Thru-Hiker: Gear and Resources for Long Distance Hikers
Fabrics And Materials Fabrics And Materials The Workshop: Make Your Own Gear Projects Articles for Lightweight and Long Distance Hikers

French Seams

Knee Articulation

Hood Pattern

Installing Wrist Elastic

Down Underquilt

Mitten Pattern

Using Continuous Zipper

Titanium Solid Fuel Tablet Stove

Lightweight Backpack

Manual Buttonhole

Basic Seams for Homemade Gear Projects

How to load thread into the bobbin

How to Check and Adjust Thread Tension

Mesh Stuff Sack

Folding Wood Burning Pack Stove

0.5 oz V8 Stove

Cat Stove

Down Quilt

Make Your Own Silnylon Stuffsacks

Henry's Tarptent & Tarptent-for-2

Roy Robinson's Cat Stove

The original tuna can stove hiked with me along the Pacific Crest Trail last year (1999) for over 1500 miles, from Donner Pass near Lake Tahoe to Manning Park, British Columbia.  It served me well for almost three months, heating water for soup, cooking dinners and warming the occasional morning cocoa without any problems or failures. This new, lightweight version of my stove was introduced at ADZPCTKOP2, (i.e., the Second Annual Day Zero Pacific Crest Trail Kick Off Party,) at Lake Morena. It wasn't the prettiest or the lightest stove there but it did boil one cup of water the fastest  in 2 minutes, 24 seconds.  Like the original tuna can alcohol stove, it will bring two cups of water to a boil in about 5 minutes, has no moving parts and will fit inside your cook pot.  Unlike the original, the new cat food can stove weighs just 1.6 ounces including the stand and windscreen.  To save space, let's just call it the Cat Stove.

The drawing below shows the three parts of the stove.  The Burner is made from a 3 oz. cat food can and the Air Jacket is a 5.5 oz. cat food can. 2 x 3 inch welded wire screen is used to make the Stand.  The aluminum foil windscreen is not shown in the drawing. raw materials needed to make the stove are shown in Photo No. 1.  These are:

§           Two cat food cans, one 3 oz. and one 5.5 oz. 
§           Fiberglass insulation.
§           2 x 3 inch welded wire for stand. 
§           Heavy aluminum foil for windscreen.

Photo 1.  Required Materials.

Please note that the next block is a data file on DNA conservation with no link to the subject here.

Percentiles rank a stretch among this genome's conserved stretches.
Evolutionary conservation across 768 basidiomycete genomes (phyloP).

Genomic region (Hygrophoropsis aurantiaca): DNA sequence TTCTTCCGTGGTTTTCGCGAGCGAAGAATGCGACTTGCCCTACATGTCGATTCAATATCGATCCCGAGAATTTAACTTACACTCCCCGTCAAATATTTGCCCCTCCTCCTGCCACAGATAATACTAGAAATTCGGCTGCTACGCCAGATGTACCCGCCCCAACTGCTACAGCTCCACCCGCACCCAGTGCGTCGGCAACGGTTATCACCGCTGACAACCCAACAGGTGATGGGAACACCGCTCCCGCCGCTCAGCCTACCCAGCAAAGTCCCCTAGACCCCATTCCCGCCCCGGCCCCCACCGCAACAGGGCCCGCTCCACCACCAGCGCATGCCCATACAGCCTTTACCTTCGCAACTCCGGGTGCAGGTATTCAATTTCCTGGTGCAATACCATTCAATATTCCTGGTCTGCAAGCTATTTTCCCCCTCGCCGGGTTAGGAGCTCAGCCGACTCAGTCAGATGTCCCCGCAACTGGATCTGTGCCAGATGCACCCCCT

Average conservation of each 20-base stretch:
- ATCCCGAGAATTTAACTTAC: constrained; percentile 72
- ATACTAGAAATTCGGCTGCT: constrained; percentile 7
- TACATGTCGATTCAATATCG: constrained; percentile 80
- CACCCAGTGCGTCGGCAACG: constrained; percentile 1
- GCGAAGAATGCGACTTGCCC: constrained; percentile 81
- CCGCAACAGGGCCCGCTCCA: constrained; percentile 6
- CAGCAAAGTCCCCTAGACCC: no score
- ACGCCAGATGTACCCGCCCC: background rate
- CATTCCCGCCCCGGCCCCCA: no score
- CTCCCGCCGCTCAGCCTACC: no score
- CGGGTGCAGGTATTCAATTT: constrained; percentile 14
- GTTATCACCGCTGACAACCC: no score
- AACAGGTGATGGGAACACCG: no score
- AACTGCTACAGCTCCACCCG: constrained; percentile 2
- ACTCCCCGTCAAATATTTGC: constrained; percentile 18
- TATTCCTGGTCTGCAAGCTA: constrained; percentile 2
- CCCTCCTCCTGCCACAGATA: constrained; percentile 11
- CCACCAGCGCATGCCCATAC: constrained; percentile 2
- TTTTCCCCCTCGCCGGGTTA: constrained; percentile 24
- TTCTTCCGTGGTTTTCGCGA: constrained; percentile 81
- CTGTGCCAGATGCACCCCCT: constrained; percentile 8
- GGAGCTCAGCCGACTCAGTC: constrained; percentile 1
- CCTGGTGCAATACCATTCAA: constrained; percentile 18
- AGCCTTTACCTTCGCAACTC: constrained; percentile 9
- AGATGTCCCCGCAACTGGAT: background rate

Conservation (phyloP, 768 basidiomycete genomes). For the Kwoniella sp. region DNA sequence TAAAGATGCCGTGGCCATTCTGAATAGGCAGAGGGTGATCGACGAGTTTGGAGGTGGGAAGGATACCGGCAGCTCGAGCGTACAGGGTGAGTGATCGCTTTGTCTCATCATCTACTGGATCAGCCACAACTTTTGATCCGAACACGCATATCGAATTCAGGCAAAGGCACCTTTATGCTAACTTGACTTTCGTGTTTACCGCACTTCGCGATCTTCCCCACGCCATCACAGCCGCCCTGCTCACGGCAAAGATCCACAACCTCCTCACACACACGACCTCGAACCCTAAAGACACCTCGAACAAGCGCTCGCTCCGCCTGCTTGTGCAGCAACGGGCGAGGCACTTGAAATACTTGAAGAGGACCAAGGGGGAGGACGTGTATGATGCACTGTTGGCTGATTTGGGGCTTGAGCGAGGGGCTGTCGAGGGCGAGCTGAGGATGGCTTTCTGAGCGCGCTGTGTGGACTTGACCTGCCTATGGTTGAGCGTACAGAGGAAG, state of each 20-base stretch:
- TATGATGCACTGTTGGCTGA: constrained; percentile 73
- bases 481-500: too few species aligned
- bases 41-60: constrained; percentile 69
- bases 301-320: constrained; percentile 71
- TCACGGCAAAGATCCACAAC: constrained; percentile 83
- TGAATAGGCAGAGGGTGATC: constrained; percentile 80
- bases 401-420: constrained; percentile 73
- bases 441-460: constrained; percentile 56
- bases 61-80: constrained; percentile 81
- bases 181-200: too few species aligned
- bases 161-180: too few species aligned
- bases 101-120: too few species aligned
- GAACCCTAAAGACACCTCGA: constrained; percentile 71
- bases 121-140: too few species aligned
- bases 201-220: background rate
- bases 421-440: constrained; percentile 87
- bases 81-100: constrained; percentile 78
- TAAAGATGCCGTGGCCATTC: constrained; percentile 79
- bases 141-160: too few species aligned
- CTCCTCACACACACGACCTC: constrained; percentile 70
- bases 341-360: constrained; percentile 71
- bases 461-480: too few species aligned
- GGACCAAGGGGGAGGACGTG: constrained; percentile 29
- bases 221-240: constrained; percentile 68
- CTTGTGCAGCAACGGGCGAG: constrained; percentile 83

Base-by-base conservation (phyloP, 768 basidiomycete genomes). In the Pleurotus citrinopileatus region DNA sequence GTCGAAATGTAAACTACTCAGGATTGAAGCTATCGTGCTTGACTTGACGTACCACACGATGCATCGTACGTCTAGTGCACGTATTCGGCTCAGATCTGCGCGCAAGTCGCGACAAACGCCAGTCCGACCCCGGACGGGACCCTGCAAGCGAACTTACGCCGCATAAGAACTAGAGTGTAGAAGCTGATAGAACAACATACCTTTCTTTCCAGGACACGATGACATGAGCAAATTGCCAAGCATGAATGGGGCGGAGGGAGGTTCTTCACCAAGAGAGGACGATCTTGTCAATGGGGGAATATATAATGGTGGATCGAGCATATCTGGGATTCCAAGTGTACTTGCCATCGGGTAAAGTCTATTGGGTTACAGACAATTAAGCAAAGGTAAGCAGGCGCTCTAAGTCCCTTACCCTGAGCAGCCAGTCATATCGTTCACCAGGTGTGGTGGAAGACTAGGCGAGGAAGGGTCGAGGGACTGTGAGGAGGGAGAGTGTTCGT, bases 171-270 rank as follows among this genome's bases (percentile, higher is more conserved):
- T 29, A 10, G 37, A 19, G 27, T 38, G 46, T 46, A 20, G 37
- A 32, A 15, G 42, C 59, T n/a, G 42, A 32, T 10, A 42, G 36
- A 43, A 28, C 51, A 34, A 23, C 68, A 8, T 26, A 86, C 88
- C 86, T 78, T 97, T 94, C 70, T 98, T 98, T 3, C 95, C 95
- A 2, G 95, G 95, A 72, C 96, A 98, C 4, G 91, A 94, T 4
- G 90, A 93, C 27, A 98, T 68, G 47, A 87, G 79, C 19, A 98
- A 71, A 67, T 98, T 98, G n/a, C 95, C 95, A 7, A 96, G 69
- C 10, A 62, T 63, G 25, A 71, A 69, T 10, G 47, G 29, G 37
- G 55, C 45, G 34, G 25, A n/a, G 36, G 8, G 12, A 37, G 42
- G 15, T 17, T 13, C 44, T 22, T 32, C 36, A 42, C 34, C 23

Using a small church key-type can opener, cut six tabs from the inside out around the sides of the smaller can.  Cut some fiberglass material and place it around the inside of the can, holding it in place temporarily with a coil of metal window screen.  The fiberglass should come no higher than the bottom of the tab holes (about 1 inch above the bottom of the can), and should be about 0.2 inch thick.  See Photo No. 2.

Photo 2.  Air Jacket  and Burner.

The window screen can be removed after the stove has been used once or twice.  If you prefer, you can burn a couple tablespoons of fuel in the burner now, and then remove the screen.


Cut a 1.75 inch diameter hole in the bottom of the larger can and six tabs from the outside in around the edge.  I cut a hexagonal hole in my stoves for no reason other than it's easy.  You can see this in Photo No. 2.  Use a large church key to cut the tabs if you have one. 

Straighten the tabs so they point directly toward the center of the can and cut the sharp points off the tabs, no more than 1/16 inch.  This will help the tabs hold the inner can in place more firmly when they are assembled.

Now, aligning the tabs on the two cans so they will miss each other, push the burner into the air jacket.  Adjust the tabs, if necessary, so the burner is centered inside the jacket.  The jacket should be pushed down onto the burner until it and the burner are both resting on the work surface.
Photo 3.  Wind Stand (left), with the Burner and Air Jacket in Position for Assembly.
Caution:  In bright daylight, you may not be certain the stove is lit even when it's at full heat.  Be careful you don't find out the hard way by getting part of yourself or any burnable material too close to the stove while it is burning.
If you have questions or suggestions for improving the Cat Stove, please write to the address below.  Good luck to you on the trail!
Roy L Robinson
539 Los Ninos Way
Los Altos, CA  94022
OK, you talk, we listen.  My son Brian was over for Father's Day yesterday, and we spent some time working with the Cat Stove.  Here are the results:
Cut a 1 x 11 " piece of the aluminum foil which you have already used to make the windscreen, and wrap it around the air jacket of your Cat Stove, covering the air intake holes.  Tape the ends together so it forms a simmer ring that will slide up and down, covering or exposing the air holes (or anything in between).  I used metal tape, but a staple (punched from the inside out to avoid hang-ups) will also do the job.  You want to cut the simmer ring down to where it will just cover the air holes.  That way, it won't obstruct the air flow when you raise it to let the stove roar.  Mine ended up at 7/8 inch in width.
With the air holes closed and 2 tablespoons of fuel, the stove kept a pot of water simmering for 25 (!) minutes before burning out.  It acted like a Sterno can, burning the fuel very slowly because it was starved for air.  Next, we slid the simmer ring up so the air holes were completely open.  Again, 2 tbsp of fuel and a pint of cold tap water in the pot.  The water came to a full, rolling boil in under 4 minutes (ideal conditions, 70 degree evening, no wind).  I then too, the pot off, slid the simmer ring down to cover the air holes and returned the pot to the heat.  It simmered for another full six minutes (10 minutes total) on the original 2 tbsp of fuel!  BTW, is anyone still unconvinced about the merits of an air jacket to improve the efficiency of an alcohol stove?
With the addition of the simmer ring, your cat stove can be set to burn 2 tbsp of fuel in anywhere from 6 minutes (full power) to 25 minutes (simmer).  
-Roy Robinson